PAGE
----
"I am very sorry that we have not been able to secure the funding needed to continue to deliver our turnaround."
None were employed in Cardiff - there were 50 at the airport, but they left in October when the airline closed its base there.
Cardiff Airport's chief executive Deb Bowen Rees said the loss of the airline would have a "large impact" on the business, but the airport was in a strong position to deal with the loss.
She said the airport was "actively talking to a number of airlines" about taking over core domestic routes.
The Welsh Government bought the struggling airport in 2013 for £52m and while passenger numbers have increased, in December 2019 the airport posted a pre-tax loss of £18.5m.
"Really we are in a much stronger position to address this now and Flybe have played a very important part in enabling us to get to this position," Ms Bowen Rees told Claire Summers on BBC Radio Wales.
"The advice for passengers booked on Flybe-operated flights is not to come to the airport today or over the next few days, but to check the Civil Aviation Authority website - all our other flights are continuing to operate as normal."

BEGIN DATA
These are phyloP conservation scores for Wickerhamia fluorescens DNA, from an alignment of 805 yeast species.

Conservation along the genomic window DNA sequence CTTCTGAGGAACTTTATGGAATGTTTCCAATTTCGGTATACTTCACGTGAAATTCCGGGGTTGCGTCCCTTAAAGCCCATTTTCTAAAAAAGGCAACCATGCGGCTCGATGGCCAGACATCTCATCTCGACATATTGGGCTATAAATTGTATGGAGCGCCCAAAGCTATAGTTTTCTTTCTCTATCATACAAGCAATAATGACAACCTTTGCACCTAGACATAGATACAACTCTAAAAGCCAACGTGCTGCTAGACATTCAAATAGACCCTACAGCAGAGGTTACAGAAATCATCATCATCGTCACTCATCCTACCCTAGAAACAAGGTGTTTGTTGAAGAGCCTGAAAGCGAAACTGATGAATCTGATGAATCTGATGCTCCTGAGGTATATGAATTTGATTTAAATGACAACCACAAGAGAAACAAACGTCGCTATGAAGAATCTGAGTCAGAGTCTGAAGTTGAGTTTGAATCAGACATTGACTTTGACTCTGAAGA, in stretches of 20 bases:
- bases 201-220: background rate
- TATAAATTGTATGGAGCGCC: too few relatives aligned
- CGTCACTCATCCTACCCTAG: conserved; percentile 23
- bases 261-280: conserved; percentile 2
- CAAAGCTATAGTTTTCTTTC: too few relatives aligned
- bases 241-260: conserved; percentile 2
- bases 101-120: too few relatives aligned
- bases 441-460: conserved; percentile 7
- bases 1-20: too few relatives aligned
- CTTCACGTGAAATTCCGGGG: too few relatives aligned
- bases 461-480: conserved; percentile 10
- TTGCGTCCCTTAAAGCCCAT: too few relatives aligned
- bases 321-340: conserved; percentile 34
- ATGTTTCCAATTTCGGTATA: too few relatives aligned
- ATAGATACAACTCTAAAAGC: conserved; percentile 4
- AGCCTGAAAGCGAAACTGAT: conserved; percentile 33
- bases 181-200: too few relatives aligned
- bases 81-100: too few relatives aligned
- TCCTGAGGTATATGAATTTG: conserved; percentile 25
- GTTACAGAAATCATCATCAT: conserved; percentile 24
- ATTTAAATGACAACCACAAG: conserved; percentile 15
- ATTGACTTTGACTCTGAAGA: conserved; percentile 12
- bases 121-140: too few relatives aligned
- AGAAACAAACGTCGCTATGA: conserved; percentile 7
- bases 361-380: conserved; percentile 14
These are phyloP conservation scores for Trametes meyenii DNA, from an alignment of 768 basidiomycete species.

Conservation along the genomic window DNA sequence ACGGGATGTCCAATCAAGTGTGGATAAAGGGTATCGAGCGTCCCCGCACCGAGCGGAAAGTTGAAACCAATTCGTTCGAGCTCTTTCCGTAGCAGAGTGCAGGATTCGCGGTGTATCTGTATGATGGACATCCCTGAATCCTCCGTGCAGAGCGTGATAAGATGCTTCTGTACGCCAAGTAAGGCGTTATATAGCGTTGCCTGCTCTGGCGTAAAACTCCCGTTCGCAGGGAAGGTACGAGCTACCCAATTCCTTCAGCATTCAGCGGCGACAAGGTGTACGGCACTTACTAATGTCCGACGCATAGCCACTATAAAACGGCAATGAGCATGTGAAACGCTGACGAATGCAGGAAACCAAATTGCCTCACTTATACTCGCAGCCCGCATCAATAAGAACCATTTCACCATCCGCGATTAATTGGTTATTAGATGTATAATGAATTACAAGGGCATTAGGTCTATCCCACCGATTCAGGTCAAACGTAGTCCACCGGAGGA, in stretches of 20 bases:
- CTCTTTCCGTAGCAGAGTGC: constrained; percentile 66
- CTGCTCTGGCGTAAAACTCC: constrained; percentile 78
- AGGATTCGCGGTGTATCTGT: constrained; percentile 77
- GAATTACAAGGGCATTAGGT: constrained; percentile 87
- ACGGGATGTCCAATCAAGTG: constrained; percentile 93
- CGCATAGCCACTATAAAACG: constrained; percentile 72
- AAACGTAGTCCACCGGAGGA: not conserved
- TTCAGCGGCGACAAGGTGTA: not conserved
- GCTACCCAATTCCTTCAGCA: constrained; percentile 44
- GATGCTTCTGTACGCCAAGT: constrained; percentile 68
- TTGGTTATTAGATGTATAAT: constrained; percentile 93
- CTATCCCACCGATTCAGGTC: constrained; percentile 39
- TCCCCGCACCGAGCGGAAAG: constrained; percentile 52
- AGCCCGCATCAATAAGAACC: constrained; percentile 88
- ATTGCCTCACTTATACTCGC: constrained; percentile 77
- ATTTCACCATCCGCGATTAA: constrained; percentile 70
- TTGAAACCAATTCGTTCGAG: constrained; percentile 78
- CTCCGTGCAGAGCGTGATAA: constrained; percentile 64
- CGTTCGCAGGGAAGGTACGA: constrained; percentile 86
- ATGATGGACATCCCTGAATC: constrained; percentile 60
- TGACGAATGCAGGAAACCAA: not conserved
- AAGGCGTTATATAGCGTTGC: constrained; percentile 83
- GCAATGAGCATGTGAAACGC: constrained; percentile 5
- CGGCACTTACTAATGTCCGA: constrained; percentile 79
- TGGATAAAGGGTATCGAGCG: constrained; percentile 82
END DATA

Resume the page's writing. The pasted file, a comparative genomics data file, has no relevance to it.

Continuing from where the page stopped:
Transport for Wales said any stranded passengers would be able to use their trains for free to get to their destination for the next seven days, providing they had a valid boarding pass.
First Group trains, which runs Great Western Railway and Avanti West Coast, said people could have free travel to their final destination by "any reasonable route" if they show a valid Flybe boarding pass on Thursday.
National Express has also offered to provide free coach travel when there is a comparable route available.
What are your rights as a passenger?
Flybe customers who bought tickets directly from the company will not be protected by the Atol scheme.
However, if you went through a travel agent or other third party you might be covered.
Some people may be able to get their money back if they paid by credit card or with some debit cards.
The Welsh Government said: "We are working closely with the UK government and the management team at Cardiff Airport on the impact of the Flybe news."
Ministers had been considering giving the airport a further £6.8m, after approving a loan of £21.2m last year, to invest in buildings and infrastructure, route development, and security.
Plaid Cymru said the collapse of the airline, which attracted between 320,000 to 340,000 passengers to Cardiff a year, was "deeply concerning" and serious questions needed to be asked about the Welsh Government's handling of the airport's loan.
The Welsh Conservatives urged the Welsh Government to work fast to replace the routes and secure jobs.